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Language and Thought

jessicarizzo's picture

We are accustomed to hearing the benefits of multilingualism being extolled, and the advent of rapid globalization throws into even sharper relief the foolhardiness of confining oneself to the “prison house” of the mother tongue. In “Does Your Language Shape How You Think?” Guy Deutscher discusses recent attempts to reinvestigate the architecture of this prison. The investigation follows decades of polite avoidance of the subject as new studies, Deutscher says, are providing linguists with ways of thinking about the relationship between primary language and cognition that are far more sophisticated than Benjamin Lee Whorf’s now much-derided claim that Native American languages, for example, “impose on their speakers a picture of reality that is totally different from ours.”


Not irreconcilably different, not a “difference” that really means to imply inferiority, a handicap, but the new science suggests that, yes, beginning with a different mother tongue means you form your initial picture of reality from a different vantage point.  To explore the implications for education, I would like to emphasize that what is being spoken of is but an initial picture. A picture that aims to “capture,” to represent, reality is always a somewhat strange and artificial thing. It freezes that which is always “really” flowing. All the same, language, which maybe more than any other way of knowing cannot be separated from the messy evolution of its practical application, turns out to have an enormous amount of influence over the ways in which we first understand ourselves as subjects. 


Deutscher’s most interesting example concerns Guugu Yimithirr, an aboriginal tongue spoken in Australia. Speakers of Guugu Yimithirr do not make use of words like “left,” “right,” “in front of,” or “behind” to give directions or describe positions. Instead they rely on non-egocentric geographical coordinates. The position of an object is described in terms of north, south, east, or west, so the speaker and the addressee recede, each becoming just another part of the landscape. It is easy to imagine how a lifetime of operating in such a language could produce an experience of the world quite different from the one we have as English speakers who by default grant more prominence to the perceiving subject in the sentence. Even though the neuroscience isn’t yet sophisticated enough to illuminate all the complicated ways in which how we speak may influence or dictate how we think, certain intriguing pieces of evidence suggest that the extent of the divergence may be profound. When, for example, an English speaker points to herself, we understand her to be indicating herself, but when a Guugu Yimithirr speaker points to himself, he is just as likely to be indicating the cardinal direction behind his back. “The Guugu Yimithirr speaker points through himself, as if he were thin air and his own existence were irrelevant.”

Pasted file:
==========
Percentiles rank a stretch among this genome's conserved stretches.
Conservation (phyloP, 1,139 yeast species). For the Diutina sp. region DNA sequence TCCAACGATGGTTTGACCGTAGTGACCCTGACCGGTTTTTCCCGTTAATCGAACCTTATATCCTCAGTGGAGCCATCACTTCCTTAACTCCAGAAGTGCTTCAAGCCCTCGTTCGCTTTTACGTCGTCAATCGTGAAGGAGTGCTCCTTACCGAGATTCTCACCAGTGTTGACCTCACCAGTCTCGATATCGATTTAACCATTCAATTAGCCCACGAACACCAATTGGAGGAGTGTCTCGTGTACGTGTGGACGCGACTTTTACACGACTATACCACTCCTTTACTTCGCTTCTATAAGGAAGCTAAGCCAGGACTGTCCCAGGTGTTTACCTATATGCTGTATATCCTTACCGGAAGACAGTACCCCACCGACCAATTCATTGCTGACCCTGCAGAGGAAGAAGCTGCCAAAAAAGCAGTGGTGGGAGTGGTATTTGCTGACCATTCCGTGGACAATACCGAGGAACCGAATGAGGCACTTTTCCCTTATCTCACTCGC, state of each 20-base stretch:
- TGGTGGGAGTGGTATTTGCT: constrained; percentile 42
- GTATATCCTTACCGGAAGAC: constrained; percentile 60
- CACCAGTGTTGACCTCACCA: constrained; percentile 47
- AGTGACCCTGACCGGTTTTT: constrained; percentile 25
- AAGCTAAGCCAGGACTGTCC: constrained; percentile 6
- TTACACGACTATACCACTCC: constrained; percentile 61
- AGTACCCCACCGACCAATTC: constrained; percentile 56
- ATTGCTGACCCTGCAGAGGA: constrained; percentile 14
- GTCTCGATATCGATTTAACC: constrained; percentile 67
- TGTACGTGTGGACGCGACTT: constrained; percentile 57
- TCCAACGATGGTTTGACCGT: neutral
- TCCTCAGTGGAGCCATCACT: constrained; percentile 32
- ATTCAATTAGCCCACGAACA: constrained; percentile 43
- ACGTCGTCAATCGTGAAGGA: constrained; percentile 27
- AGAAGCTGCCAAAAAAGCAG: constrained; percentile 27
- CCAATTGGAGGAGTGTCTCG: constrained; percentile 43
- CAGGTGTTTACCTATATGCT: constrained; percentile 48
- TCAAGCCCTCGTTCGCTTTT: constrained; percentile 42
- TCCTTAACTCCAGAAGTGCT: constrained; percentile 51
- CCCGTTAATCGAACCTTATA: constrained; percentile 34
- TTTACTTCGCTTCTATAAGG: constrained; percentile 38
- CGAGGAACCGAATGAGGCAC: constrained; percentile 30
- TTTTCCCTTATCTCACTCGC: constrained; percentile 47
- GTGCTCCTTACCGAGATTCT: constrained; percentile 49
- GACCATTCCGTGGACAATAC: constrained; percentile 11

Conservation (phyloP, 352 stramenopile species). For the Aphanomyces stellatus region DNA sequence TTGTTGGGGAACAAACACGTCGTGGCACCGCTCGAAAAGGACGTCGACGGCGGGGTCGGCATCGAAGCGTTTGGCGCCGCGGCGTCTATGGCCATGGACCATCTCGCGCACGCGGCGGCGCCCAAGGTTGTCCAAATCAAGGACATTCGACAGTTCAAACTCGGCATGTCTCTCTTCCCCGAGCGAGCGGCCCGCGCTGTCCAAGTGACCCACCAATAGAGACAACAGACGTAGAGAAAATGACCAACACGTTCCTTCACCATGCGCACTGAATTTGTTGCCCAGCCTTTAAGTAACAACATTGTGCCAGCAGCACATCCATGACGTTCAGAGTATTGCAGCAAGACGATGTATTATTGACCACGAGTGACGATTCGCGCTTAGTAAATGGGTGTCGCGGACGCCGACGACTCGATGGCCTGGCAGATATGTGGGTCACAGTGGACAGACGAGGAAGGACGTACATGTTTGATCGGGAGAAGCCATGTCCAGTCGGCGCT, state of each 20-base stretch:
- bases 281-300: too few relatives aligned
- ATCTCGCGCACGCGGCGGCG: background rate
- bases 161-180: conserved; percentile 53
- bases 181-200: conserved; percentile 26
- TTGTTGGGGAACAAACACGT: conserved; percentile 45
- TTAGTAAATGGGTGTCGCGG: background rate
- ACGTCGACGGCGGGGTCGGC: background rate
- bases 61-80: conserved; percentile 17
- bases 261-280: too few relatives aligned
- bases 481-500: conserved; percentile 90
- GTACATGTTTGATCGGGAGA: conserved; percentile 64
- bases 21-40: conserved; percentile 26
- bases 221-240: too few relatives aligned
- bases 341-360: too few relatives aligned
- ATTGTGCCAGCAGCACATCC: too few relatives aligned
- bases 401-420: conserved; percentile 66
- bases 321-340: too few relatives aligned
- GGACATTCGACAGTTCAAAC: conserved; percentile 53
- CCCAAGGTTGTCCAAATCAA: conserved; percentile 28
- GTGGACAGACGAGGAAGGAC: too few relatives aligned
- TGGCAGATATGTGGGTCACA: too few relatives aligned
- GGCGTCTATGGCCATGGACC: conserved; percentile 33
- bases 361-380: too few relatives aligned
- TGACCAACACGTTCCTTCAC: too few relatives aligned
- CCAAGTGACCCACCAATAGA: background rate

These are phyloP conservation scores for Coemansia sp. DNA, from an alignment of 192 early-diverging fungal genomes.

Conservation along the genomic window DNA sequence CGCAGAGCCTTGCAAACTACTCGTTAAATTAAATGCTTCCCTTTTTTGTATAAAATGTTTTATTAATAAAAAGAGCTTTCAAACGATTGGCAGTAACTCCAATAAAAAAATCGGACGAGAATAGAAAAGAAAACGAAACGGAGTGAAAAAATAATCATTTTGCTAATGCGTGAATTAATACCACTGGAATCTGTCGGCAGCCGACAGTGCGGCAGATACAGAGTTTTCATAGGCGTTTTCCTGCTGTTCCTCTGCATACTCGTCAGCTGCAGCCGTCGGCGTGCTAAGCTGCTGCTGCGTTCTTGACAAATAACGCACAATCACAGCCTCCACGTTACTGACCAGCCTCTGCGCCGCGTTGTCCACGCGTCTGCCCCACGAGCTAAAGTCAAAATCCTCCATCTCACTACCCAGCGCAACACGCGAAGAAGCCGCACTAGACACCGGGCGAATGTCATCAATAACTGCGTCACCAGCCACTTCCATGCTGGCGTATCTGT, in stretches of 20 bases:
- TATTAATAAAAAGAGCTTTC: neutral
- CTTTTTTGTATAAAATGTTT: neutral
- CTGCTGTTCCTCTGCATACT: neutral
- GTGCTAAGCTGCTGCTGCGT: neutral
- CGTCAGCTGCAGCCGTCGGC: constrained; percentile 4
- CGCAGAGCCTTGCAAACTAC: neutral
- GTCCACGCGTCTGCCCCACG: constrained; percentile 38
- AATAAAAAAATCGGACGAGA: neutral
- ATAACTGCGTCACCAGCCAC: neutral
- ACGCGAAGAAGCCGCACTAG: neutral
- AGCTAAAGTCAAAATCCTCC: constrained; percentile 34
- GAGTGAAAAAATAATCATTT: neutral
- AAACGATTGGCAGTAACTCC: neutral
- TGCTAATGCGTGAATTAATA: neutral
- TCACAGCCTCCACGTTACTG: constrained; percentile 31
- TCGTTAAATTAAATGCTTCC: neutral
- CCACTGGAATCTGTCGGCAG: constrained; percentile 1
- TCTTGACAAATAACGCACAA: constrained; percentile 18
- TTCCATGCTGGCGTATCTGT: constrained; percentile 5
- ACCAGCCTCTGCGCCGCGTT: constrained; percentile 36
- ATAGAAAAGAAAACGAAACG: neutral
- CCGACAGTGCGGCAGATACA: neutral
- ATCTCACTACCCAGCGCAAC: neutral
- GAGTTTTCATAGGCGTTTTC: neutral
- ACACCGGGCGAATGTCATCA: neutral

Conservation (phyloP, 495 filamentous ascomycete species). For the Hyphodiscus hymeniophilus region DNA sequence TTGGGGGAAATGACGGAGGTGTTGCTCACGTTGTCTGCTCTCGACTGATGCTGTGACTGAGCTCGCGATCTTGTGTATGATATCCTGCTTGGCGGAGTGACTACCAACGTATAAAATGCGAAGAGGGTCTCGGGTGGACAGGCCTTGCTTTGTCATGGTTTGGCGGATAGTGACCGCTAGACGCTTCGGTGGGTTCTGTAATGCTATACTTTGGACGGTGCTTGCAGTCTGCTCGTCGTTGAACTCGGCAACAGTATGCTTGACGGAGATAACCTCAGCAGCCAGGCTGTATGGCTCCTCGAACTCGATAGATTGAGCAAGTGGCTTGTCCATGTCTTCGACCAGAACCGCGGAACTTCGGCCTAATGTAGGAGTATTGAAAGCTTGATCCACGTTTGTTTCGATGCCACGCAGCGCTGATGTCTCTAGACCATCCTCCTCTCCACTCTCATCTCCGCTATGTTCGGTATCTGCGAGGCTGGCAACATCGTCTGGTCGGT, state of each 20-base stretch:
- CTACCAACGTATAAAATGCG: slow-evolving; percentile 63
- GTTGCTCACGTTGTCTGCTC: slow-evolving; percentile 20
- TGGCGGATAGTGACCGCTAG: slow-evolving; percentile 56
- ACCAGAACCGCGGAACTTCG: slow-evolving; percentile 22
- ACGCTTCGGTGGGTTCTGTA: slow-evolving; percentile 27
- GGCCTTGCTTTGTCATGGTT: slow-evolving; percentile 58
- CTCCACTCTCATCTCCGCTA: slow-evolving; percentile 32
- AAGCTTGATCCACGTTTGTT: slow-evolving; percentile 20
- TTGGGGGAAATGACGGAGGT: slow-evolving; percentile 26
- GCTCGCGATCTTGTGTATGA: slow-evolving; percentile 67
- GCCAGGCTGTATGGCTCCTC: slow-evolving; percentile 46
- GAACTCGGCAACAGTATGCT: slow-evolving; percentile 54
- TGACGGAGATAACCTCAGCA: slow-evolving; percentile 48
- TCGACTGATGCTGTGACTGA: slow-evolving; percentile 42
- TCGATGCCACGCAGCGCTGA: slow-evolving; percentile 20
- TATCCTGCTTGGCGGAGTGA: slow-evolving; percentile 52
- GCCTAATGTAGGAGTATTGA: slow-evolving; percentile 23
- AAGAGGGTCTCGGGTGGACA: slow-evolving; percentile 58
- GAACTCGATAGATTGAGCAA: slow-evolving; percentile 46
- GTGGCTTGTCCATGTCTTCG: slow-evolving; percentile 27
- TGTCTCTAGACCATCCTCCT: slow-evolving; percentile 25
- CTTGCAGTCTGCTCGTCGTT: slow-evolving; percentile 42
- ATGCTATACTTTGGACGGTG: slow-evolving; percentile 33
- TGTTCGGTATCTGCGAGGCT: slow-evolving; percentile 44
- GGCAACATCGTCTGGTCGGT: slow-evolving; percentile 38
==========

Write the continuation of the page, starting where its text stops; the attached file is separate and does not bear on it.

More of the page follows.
What are the implications for education? How does this change what we think we already know about bilingualism and the brain? Recent research highlights the benefits of bilingualism that can be observed on a neurological level. Bilinguals, one Spanish research group reports, use a portion of the left brain called Broca’s area to perform certain executive functions, where monolinguals use a portion of the right brain to accomplish the same tasks, and when the two groups were compared, the bilinguals were shown to be capable of performing the tasks faster and more efficiently. The edge is attributed to the different form of cerebral control. That the exercising of better, more, different, neurological capacities turns us into more agile thinkers makes a certain amount of intuitive sense, and it follows that promoting multilingualism should be a top priority for education policy makers. 


So naturally just the opposite is happening in the United States. Foreign language classes were among the first course offerings eliminated when the current/recent economic crisis necessitated deep budget cuts everywhere. This occurring at all levels, from public primary education up through Harvard where a number of not so very obscure Slavic language courses were done away with in 2009. In 2008 as the Swedish Academy entered final deliberations for the year’s Nobel Prize for Literature, permanent secretary Horace Engdahl was asked about the fact that no American author has been awarded the prize since Toni Morrison won in 1993. “The US is too isolated, too insular,” Engdahl replied. “They don’t translate enough and don’t really participate in the big dialogue of literature. That ignorance is restraining.” What we can now observe on the level of the brain gets mirrored and magnified in a frightening way in the larger culture. The United States is this rather dull, monolingual research subject with an inactive Broca’s area. “Too sensitive to trends in their own mass culture,” Engdahl added of American authors, respectfully refraining from framing the observation in terms of exclusive obsession or cultural narcissism. Not that a nation’s record of success with any single annual prize should be regarded as a definitive or credible indication of its intellectual fitness, but it is clear that if the United States refuses to talk to anyone except itself, it puts itself at risk for considerable intellectual atrophy and, as we might imagine, a gradual drift into irrelevance.